You say that “the secret to getting ahead is getting started.” What is the most important thing that all entrepreneurs should know before starting out with a new online business?
The best advice I can give those starting out on the entrepreneurial journey is that you need to be okay with bumbling your way through the early days of your venture. By definition, starting something new is going to be difficult because you’ve never done it before. As a result, you’ll feel untethered, uncertain, overwhelmed and nervous a good portion of the time.
When these feelings kick in, it can feel so uncomfortable that we decide we can’t tolerate that level of unpleasantness and give up before we’ve even started. As a result, we never get to see the business idea flourish or the dreams come to life.
I did a TEDx talk called “How to bumble your way to success”. More than a few friends asked me, ‘Are you sure you want to get up on the world stage and identify as a bumbler? Is that really a value you want to be associated with?’
I did think hard about that but I very much believe that if we are to achieve anything of value, that’s difficult, or new or important to us, we need to be able to give ourselves a ‘buffer period’ at the start and I call that period the ‘bumbling stage’.
It’s where we acknowledge that we’re just bumbling through, that bumbling is part of the creative process and that if we can just get through that early stage, we will find a glimmer of something solid that we can hold onto that helps us break through to the next level of confidence.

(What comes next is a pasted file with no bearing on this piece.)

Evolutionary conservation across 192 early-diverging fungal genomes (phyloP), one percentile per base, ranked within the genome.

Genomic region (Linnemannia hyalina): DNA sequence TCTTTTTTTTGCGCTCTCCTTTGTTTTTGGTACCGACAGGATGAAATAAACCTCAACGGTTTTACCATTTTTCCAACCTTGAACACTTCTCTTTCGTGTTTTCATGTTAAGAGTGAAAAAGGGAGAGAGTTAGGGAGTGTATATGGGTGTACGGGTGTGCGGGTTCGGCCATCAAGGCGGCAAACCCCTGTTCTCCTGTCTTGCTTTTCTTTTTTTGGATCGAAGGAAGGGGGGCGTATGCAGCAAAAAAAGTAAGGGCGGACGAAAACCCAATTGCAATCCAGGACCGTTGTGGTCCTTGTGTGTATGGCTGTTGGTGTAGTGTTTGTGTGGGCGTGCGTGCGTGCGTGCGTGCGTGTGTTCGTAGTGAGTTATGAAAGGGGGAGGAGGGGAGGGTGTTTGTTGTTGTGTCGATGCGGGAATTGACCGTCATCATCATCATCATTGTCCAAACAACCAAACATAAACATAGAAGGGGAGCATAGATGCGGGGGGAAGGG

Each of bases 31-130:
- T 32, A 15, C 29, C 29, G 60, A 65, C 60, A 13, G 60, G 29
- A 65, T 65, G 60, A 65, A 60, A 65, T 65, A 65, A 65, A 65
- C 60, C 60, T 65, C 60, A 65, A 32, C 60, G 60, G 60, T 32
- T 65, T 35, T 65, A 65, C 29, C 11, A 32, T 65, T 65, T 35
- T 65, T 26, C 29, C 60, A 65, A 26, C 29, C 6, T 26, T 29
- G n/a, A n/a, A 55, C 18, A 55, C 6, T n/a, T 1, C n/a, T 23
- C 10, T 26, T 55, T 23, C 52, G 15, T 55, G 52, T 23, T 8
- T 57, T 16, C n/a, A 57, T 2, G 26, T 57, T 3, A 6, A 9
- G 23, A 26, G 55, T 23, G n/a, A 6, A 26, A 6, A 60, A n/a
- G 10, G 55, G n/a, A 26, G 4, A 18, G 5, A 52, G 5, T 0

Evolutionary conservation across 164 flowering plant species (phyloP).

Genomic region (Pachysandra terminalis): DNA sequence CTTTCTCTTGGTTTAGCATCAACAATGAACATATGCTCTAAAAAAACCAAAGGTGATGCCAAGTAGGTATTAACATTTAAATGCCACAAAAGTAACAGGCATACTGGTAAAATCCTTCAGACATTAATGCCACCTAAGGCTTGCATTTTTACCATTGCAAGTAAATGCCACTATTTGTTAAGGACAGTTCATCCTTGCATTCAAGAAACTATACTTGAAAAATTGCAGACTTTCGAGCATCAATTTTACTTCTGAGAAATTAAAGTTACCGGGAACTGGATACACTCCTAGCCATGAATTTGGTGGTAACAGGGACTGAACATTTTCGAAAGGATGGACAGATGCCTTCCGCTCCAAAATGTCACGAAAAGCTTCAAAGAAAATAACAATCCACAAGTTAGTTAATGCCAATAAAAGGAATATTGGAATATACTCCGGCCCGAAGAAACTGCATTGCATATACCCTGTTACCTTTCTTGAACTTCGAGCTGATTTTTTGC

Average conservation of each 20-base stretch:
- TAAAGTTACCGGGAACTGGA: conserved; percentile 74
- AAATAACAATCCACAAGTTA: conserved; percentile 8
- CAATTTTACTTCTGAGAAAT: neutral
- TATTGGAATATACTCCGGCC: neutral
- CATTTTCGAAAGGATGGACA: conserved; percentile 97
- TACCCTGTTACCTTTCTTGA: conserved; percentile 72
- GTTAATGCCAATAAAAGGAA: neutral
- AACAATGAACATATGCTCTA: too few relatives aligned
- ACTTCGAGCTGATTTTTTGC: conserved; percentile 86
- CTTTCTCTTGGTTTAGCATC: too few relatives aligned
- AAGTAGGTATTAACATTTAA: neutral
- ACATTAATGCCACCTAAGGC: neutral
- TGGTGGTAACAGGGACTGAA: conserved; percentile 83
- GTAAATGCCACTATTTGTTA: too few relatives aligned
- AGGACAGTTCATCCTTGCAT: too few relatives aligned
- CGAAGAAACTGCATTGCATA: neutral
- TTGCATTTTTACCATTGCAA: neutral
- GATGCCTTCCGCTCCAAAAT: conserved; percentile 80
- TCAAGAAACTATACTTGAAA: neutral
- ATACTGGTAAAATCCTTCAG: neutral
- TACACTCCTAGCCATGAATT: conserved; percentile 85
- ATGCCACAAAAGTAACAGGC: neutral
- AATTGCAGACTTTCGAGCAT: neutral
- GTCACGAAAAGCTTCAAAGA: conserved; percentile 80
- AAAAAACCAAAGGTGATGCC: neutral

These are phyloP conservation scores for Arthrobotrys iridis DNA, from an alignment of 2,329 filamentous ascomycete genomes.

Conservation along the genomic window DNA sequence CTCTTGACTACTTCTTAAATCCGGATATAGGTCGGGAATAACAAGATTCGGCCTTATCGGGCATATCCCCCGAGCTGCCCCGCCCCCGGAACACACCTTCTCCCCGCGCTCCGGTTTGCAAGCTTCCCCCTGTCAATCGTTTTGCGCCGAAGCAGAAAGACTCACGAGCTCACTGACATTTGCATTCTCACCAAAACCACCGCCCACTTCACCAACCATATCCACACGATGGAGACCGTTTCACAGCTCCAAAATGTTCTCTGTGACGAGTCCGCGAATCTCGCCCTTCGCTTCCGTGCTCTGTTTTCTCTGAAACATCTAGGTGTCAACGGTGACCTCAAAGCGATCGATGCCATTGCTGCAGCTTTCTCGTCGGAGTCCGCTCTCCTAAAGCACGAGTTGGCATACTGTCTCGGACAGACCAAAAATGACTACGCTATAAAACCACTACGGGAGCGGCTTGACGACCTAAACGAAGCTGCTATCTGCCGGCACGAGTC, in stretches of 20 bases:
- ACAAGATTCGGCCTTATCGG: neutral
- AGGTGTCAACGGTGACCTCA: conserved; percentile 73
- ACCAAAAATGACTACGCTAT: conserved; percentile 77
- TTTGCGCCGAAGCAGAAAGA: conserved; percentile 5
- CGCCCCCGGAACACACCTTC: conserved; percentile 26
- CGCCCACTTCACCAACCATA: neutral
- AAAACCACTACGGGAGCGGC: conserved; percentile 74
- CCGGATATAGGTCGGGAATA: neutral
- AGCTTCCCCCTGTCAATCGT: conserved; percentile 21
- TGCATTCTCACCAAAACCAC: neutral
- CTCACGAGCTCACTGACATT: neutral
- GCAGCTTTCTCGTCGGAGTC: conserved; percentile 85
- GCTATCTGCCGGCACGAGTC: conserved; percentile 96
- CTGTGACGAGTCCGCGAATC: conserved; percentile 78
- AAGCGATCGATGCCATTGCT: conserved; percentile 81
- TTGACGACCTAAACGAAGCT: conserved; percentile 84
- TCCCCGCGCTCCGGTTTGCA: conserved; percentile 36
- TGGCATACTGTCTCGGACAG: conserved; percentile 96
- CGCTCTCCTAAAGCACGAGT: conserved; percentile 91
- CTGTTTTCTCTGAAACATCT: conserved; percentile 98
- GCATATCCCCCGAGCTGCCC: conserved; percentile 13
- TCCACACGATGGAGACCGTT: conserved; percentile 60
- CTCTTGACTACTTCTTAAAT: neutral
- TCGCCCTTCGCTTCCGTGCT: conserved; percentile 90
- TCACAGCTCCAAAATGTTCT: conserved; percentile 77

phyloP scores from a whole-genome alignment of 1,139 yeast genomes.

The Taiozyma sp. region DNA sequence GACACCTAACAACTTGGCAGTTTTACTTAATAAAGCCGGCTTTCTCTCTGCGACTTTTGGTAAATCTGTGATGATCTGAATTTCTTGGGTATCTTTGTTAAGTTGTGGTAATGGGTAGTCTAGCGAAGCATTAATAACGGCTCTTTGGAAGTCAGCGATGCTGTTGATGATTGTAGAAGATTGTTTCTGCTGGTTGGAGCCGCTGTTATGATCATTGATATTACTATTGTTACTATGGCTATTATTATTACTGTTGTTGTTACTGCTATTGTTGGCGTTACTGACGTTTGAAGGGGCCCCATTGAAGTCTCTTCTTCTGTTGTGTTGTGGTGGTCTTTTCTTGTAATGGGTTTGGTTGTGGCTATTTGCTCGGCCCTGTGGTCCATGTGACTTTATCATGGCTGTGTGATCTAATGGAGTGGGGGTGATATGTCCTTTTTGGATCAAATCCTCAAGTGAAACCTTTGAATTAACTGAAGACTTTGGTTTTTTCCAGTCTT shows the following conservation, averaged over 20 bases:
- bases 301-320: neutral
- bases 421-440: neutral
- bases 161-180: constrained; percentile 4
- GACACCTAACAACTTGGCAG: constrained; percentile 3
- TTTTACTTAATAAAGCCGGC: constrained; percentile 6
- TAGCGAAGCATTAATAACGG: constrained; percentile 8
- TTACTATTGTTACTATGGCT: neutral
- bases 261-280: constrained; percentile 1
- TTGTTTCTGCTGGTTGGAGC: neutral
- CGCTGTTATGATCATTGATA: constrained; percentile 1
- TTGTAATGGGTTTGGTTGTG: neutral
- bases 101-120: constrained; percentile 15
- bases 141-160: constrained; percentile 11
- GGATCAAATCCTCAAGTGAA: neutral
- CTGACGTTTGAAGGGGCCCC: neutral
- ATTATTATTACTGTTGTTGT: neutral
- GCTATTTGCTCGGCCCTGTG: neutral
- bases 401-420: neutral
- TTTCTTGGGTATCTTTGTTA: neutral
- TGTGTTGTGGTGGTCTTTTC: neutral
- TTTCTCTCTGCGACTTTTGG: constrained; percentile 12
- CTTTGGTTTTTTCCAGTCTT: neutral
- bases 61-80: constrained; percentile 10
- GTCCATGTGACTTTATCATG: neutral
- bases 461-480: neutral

What are some of your favourite books about online business management?
I really didn’t want to like The Subtle of Art of Not Giving a F*ck because it seemed so obvious and blunt. But I secretly enjoyed it and dip into it occasionally when I need a pick me up or a dose of courage to do something outside my comfort zone.
I enjoyed The Google Story by David Vise. It’s been out for a while but I found it incredibly valuable as it gives the back story of how Google came to be built and the challenges they had in the early days. Every entrepreneur I interviewed – from Matt Barrie (founder of Freelancer) to the founders of Canva know that getting on page one of Google is critical to success so it makes sense to have an historical understanding of what Google looks for and how to make it work for your own business. On a practical level, one of my online courses is ‘How to Write SEO Copy’ so it’s essential I also understand how Google works.
Another oldie but a goldie is Getting Things Done by David Allen. The life of an entrepreneur can quickly descend into overwhelm and having a system for not just getting things done but finishing them is important and I found this book a valuable guide to breaking big projects into manageable tasks.
Who do you most admire in the world of online business and/or marketing?
On one hand I admire people like Elon Musk; people who go hard and fast and really put everything on the line. I read his biography and the amount of risk he took when launching Tesla and SpaceX was ridiculous. People like him have this enormous capacity to endure stress and uncertainty and I admire that.
On the other hand, I very much admire entrepreneurs who know what success means to them and are willing to forgo some of the pomp and grandeur that comes with public adulation to say, “You know what? I want to run my own business, choose my hours of work, be present with my partner and children, shut off the world at the end of the day and just enjoy what I have without needing to be always on the lookout for more, more, more’. It takes a lot of courage to say ‘I have enough’ and not compare yourself with others who may be conquering the world but possibly at the same time, losing what is truly important to them.